DealNews may be compensated by companies mentioned in this article. Please note that, although prices sometimes fluctuate or expire unexpectedly, all products and deals mentioned in this feature were available at the lowest total price we could find at the time of publication (unless otherwise specified).


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My last two visits to Radio Shack were tremendously disappointing. I have always been able to count on the employees to give me some helpful advice but no one in the entire store had a clue about even the most basic audio accessories. I purchased an item that I didn't use - a roll of speaker wire that was covered over the wire part with shrink wrap. I returned it to a different store and the person behind the counter asked me if I had used any of the wire. I replied no, I believe it is covered in shrink wrap. She replied that there was a space at the top where I could have removed wire. Needless to say I was offended. I told her that by all means, unwind the roll and measure it. She came back at me that I didn't need to get upset. I said, "Really??? You just accused me of STEALING." I will NEVER go back to any Radio Shack again. No wonder that are going down fast.
Radio Shack is a great drop off point for those batteries that you want to recycle. I stop by there to get rid of batteries more than for shopping. If I am looking for bargain electronics then there's a pawn shop next door to Radio Shack.
They always had a niche market but it dwindled with online stores having an even larger variety of parts, so now they've nearly completely abandoned that niche to go for cellphones and stereos. Too bad Best Buy, Walmart and every other retailer were selling them first. A little late to the party RS....

They'd be doing their investors a favor to liquidate its assets and let independent franchise owners keep nothing but the name, so they can bring the name RadioShack back to what it actually was.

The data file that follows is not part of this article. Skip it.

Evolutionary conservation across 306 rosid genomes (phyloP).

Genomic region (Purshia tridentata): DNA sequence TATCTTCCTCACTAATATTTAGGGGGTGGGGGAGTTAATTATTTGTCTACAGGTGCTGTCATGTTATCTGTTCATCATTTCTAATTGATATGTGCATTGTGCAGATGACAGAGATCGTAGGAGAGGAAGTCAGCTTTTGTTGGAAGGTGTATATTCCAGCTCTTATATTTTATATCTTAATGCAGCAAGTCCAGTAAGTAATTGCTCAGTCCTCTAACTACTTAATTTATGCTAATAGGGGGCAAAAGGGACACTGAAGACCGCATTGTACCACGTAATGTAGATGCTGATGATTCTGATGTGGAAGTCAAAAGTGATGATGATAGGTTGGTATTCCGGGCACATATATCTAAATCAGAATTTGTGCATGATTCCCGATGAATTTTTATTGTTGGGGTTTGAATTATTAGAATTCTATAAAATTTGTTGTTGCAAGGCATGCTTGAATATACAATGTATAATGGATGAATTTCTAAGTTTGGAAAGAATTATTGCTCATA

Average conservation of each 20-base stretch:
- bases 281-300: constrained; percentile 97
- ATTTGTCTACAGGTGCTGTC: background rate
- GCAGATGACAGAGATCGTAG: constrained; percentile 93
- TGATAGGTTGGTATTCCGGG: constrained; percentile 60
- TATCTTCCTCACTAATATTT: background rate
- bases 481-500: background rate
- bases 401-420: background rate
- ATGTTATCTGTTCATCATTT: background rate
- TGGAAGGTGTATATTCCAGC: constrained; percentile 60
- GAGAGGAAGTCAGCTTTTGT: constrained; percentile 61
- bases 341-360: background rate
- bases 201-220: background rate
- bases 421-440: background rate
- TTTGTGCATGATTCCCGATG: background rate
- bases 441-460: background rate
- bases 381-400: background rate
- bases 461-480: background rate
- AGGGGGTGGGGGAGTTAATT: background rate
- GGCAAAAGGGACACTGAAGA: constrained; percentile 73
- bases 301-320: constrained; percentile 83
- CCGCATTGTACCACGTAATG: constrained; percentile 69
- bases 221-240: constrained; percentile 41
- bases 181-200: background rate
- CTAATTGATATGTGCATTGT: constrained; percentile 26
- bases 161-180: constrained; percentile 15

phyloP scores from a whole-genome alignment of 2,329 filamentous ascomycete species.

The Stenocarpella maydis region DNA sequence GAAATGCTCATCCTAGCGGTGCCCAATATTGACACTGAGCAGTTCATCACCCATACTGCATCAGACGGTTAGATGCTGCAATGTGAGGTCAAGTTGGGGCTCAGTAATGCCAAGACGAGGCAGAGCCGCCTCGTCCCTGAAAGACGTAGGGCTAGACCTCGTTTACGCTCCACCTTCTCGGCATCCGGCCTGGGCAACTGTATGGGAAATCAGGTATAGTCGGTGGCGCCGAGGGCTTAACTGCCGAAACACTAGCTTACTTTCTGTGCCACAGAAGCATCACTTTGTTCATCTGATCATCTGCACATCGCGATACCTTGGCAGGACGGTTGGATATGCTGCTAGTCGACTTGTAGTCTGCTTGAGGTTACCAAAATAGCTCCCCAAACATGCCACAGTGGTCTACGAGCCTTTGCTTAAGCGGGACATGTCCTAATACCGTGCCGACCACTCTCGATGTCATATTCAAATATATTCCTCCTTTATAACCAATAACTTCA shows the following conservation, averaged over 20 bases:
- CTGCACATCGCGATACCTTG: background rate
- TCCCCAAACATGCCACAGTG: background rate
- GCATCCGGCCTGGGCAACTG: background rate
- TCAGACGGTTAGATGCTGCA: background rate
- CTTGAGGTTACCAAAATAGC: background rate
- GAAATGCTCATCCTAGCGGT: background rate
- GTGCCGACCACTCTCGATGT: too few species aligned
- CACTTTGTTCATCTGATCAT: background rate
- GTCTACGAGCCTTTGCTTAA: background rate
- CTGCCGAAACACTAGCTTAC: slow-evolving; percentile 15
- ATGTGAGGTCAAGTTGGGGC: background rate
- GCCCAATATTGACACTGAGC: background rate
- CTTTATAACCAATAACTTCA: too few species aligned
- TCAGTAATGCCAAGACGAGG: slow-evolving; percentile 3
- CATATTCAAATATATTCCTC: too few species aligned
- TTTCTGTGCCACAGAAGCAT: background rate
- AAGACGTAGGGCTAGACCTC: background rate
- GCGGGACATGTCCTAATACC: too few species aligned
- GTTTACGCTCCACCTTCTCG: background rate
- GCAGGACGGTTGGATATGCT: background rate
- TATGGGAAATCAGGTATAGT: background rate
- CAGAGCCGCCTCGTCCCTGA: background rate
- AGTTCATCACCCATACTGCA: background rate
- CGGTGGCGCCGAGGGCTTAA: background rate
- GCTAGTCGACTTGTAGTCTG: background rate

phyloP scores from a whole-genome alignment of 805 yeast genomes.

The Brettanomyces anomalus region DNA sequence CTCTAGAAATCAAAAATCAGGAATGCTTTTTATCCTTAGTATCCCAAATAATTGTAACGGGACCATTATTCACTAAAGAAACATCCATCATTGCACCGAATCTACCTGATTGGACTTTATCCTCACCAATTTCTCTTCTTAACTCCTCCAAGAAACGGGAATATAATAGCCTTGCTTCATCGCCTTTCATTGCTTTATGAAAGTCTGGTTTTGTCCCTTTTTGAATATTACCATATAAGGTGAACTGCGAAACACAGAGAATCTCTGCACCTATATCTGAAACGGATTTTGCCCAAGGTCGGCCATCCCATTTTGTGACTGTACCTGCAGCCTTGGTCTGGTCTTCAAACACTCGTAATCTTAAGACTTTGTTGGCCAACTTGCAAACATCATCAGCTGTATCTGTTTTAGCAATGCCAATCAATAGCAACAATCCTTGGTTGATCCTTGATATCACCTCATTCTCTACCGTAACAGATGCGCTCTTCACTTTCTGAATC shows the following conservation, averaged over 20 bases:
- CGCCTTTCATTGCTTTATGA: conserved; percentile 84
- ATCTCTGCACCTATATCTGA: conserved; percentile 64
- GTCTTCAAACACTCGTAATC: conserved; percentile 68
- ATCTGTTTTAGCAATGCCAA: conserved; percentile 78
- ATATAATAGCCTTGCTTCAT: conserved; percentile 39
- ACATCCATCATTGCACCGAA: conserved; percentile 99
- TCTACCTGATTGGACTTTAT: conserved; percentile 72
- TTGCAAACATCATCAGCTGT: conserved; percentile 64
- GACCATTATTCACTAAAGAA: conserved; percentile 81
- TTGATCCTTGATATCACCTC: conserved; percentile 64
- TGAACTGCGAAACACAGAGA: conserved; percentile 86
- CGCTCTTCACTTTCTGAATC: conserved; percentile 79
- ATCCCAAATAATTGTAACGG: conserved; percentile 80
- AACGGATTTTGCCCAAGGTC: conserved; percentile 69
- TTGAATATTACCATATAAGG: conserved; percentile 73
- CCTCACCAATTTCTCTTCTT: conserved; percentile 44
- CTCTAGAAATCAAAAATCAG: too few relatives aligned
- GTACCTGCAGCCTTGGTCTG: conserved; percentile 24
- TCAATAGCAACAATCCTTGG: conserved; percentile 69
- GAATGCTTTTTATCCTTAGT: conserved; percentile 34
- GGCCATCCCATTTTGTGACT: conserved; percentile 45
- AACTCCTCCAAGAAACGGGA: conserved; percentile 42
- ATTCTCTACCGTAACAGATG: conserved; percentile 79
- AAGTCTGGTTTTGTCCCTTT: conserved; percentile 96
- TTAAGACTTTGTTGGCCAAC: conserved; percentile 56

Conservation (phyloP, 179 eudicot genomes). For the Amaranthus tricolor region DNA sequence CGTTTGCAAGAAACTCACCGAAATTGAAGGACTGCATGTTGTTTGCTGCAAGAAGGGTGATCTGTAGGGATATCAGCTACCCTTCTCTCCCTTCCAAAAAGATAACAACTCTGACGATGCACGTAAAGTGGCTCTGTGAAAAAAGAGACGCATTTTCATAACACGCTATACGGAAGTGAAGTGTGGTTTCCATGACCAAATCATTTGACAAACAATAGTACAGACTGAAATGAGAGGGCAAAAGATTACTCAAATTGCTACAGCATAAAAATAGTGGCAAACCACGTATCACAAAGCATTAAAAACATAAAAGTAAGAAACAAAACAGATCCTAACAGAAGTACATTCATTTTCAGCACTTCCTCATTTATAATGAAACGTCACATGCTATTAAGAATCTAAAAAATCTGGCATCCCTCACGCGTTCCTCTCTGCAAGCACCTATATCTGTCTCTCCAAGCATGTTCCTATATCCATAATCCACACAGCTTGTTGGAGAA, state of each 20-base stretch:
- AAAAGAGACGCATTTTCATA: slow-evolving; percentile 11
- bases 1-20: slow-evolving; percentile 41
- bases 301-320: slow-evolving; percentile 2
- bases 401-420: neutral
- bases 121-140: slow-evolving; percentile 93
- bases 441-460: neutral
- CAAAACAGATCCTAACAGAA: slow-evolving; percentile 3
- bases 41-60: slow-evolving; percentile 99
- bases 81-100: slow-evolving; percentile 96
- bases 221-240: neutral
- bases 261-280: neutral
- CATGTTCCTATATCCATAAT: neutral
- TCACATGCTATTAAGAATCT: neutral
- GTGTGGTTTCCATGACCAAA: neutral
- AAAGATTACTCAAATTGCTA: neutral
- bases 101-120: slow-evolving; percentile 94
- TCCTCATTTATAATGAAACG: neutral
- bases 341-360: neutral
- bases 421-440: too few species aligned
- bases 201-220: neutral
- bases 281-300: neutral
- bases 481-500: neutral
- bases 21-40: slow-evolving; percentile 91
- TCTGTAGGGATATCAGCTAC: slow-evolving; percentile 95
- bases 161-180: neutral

It's not so much overpriced as it is that when you go into one of their stores, you cannot beat the pushy sales clerks off of you (until it is time to check out, then you cannot find anyone.)
They also will try to steer you towards a higher priced item when you come in with a specific want in mind. ("No, you don't want that, it's junk. This over here is what you need.)
Sale items are lost never in stock at their stores.
That is why I do not go to Radio Shack
Terrible customer service: They advertised a good 1/2 M USB3 backup drive for under $50 last Fall (probably found it on DealNews). I really needed one for my new Lenovo & immediately went to the website intent on getting one. SURPRISE! They're 'out of stock' -- BUT available at my local store! (insert me throwing on shoes & racing thru traffic) The store didn't have them; never had them in stock. ???
Came home & on the website I 'backordered' the item and was to be notified when they had it again.
Waited a month & contacted the site asking IF/WHEN they would have the portable hard drive back in stock.
No response.
Another month -- No response.
Fortunately the TigerDirect people gave me a great deal when I told them about RS's lack of customer service.
I noted that the advertised hard drive is no longer available on the website; guess they weren't 'restocking' the end of last year ...
They lost this family of customers permanently.
Radio Shack has a ton of problems really. Back in the day they sold toys, computers, electronics kits, various electronic components, cb radios and basically every high end product you coudl get at the time. Most importantly this was pre-internet, and since you couldn't get many of these items elsewhere, it was the place to go. In the early 2000's they started selling primarily cellphones. I don't know what genius decided on this direction, but literally every rat-shack in our state has a cell phone store right next to it, which offers better prices. Their components are over-priced now that you can buy the same stuff online for much less. Even their new direction has price issues. I can buy an arduino online for 40 bucks, or buy the exact same one in their store for 50 + tax + the cost of gas. Why would I buy it from them? They need to understand that they must offer either lower prices or products you can't get anywhere else.
I was being a bit facetious, they are $1.79 at monoprice if you order 50+ ($2.03 for 1). i figure Radio Shack could order 10,000 units, maybe get that price down to $1.50 each and they can sell them for $2.00 to $2.50.... i think that could work.